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DRPS : Course Catalogue : School of Philosophy, Psychology and Language Sciences : Philosophy

Postgraduate Course: Advanced topics in Mind, Language and Embodied Cognition (PHIL11038)

Course Outline
SchoolSchool of Philosophy, Psychology and Language Sciences CollegeCollege of Arts, Humanities and Social Sciences
Credit level (Normal year taken)SCQF Level 11 (Postgraduate) AvailabilityAvailable to all students
SCQF Credits20 ECTS Credits10
SummaryThis course aims to provide an in depth treatment of a single topic or text, usually in the broad area of the study of the embodied mind.

The teaching is seminar based, and each week students prepare by reading and commenting on set work.
Course description This course examines recent work applying considerations from evolutionary biology to problems within the cognitive sciences, especially conceptual issues concerning the origin and nature of representation, language, society, and consciousness.
Entry Requirements (not applicable to Visiting Students)
Pre-requisites Co-requisites
Prohibited Combinations Other requirements None
Information for Visiting Students
High Demand Course? Yes
Course Delivery Information
Academic year 2023/24, Available to all students (SV1) Quota:  None
Course Start Semester 2
Timetable Timetable
Learning and Teaching activities (Further Info) Total Hours: 200 ( Lecture Hours 22, Programme Level Learning and Teaching Hours 4, Directed Learning and Independent Learning Hours 174 )
Assessment (Further Info) Written Exam 0 %, Coursework 100 %, Practical Exam 0 %
Additional Information (Assessment) One 3000 word essay (100%)
Feedback Students have the opportunity to submit a formative essay. The essay cannot be draft of the summative essay but it can be on the same topic.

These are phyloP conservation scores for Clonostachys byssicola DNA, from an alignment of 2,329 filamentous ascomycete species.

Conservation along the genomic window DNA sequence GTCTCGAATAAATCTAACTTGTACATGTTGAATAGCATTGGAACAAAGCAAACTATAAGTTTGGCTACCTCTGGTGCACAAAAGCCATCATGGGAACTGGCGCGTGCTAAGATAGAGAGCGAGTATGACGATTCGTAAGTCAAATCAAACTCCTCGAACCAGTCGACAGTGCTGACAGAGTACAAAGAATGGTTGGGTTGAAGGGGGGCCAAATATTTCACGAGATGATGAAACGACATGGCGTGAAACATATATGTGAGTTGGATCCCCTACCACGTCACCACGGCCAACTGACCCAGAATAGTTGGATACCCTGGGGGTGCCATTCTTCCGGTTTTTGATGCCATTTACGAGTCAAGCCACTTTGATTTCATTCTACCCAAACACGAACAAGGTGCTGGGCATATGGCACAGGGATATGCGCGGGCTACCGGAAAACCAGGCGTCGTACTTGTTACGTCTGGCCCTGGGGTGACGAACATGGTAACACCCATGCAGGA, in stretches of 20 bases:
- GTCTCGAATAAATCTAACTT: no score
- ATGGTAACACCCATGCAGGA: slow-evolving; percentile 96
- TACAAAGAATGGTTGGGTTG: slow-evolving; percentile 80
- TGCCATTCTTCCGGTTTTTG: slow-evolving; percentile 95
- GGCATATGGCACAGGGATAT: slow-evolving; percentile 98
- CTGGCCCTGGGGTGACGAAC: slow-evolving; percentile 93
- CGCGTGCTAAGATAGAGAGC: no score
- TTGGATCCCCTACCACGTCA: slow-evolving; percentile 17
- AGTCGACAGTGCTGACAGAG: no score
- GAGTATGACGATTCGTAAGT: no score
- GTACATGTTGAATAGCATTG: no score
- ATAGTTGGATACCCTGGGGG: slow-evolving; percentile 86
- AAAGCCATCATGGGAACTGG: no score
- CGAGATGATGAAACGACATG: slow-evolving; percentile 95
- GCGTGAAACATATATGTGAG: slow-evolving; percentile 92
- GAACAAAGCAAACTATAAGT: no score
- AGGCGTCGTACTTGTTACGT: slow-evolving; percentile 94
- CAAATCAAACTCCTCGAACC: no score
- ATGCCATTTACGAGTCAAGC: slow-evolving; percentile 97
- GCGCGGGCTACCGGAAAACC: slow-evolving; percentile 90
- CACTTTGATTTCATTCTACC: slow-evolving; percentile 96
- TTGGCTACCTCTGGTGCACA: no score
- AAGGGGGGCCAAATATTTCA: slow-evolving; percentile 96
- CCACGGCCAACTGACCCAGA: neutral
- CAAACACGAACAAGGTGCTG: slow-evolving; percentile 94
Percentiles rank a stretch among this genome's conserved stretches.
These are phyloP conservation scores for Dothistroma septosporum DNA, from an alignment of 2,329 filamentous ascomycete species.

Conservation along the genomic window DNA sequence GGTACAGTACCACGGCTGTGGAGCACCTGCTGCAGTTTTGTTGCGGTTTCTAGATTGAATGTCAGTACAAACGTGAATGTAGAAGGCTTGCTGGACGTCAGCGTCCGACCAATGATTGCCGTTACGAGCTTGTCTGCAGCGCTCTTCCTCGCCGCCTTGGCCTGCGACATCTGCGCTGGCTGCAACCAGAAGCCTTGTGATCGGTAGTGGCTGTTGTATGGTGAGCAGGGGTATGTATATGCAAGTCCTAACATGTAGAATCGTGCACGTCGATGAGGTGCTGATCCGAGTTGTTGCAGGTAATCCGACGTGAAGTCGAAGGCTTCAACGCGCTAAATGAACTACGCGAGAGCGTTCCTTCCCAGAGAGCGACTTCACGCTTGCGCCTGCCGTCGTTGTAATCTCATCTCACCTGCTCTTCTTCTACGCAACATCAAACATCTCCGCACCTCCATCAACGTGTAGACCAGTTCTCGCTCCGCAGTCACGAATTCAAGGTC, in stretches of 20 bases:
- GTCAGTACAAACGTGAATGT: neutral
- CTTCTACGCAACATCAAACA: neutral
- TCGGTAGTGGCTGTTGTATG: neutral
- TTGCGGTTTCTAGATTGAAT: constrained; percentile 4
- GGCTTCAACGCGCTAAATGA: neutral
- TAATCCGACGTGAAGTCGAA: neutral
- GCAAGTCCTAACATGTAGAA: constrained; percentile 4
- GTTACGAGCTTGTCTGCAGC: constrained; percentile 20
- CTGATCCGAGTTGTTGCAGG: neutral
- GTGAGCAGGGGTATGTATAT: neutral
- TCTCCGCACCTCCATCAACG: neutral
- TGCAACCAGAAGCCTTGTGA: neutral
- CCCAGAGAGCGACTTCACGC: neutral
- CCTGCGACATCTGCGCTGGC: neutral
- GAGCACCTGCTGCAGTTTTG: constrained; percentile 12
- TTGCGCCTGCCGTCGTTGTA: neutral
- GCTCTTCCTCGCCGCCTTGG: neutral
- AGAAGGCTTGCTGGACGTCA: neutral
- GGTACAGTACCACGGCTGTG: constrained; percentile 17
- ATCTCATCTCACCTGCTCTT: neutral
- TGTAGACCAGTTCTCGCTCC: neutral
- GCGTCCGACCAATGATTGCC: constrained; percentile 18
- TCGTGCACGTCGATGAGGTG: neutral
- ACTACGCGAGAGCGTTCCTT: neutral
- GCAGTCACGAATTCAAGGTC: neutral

No Exam Information
Learning Outcomes
On completion of this course, the student will be able to:
  1. demonstrate philosophical skills, including evaluating arguments and articulating one's own critical ideas in response
  2. engage a single target or topic in the kind of sustained depth required for professional publication and research.
  3. discuss and interpret empirical work in the cognitive sciences in a philosophical manner
Reading List
Although specific background is not required, this is an advanced course, dealing with cutting edge research, so some familiarity with relevant background material is advised.

For relevant background in the philosophy of cognitive science, some good survey texts include:

Clark, A. (2013). Mindware: An Introduction to Cognitive Science (2nd Edition) Oxford University Press, Oxford.

Clark, A. (1997) Being There. MIT Press, London.

Crane, T. (2003). The Mechanical Mind. Routledge, London, 2nd edition.

Bechtel, W. (2008) Mental Mechanisms. Taylor & Francis, London.

Freeman, W. J. (2000) How Brains Make Up Their Minds. Columbia UP, New York.

Churchland, P. M. (2012) Plato's Camera. MIT Press, London.

For relevant background in philosophy of biology, consult:

Godfrey-Smith, P. (2014) Philosophy of Biology. Princeton UP.

Sober, E. (1999) Philosophy of Biology. 2nd ed. Perseus.

Serelny, K. and P. E. Griffiths (1999) Sex and Death. University of Chicago Press.

Dawkins, R. (1999) The Extended Phenotype. 2nd ed. Oxford UP.

Ruse, M. (ed.) (2010) The Oxford Handbook of Philosophy of Biology. Oxford UP.
Additional Information
Graduate Attributes and Skills Students will learn to conduct research across disciplinary boundaries, and to present their ideas clearly to a multi-disciplinary audience.
Keywordsperception,action,change-blindnes,sensorimotor contingency theory,dual visual systems hypothesis
Course organiserDr Alistair Isaac
Tel: (0131 6)51 5174
Course secretaryMrs Ida Conlin
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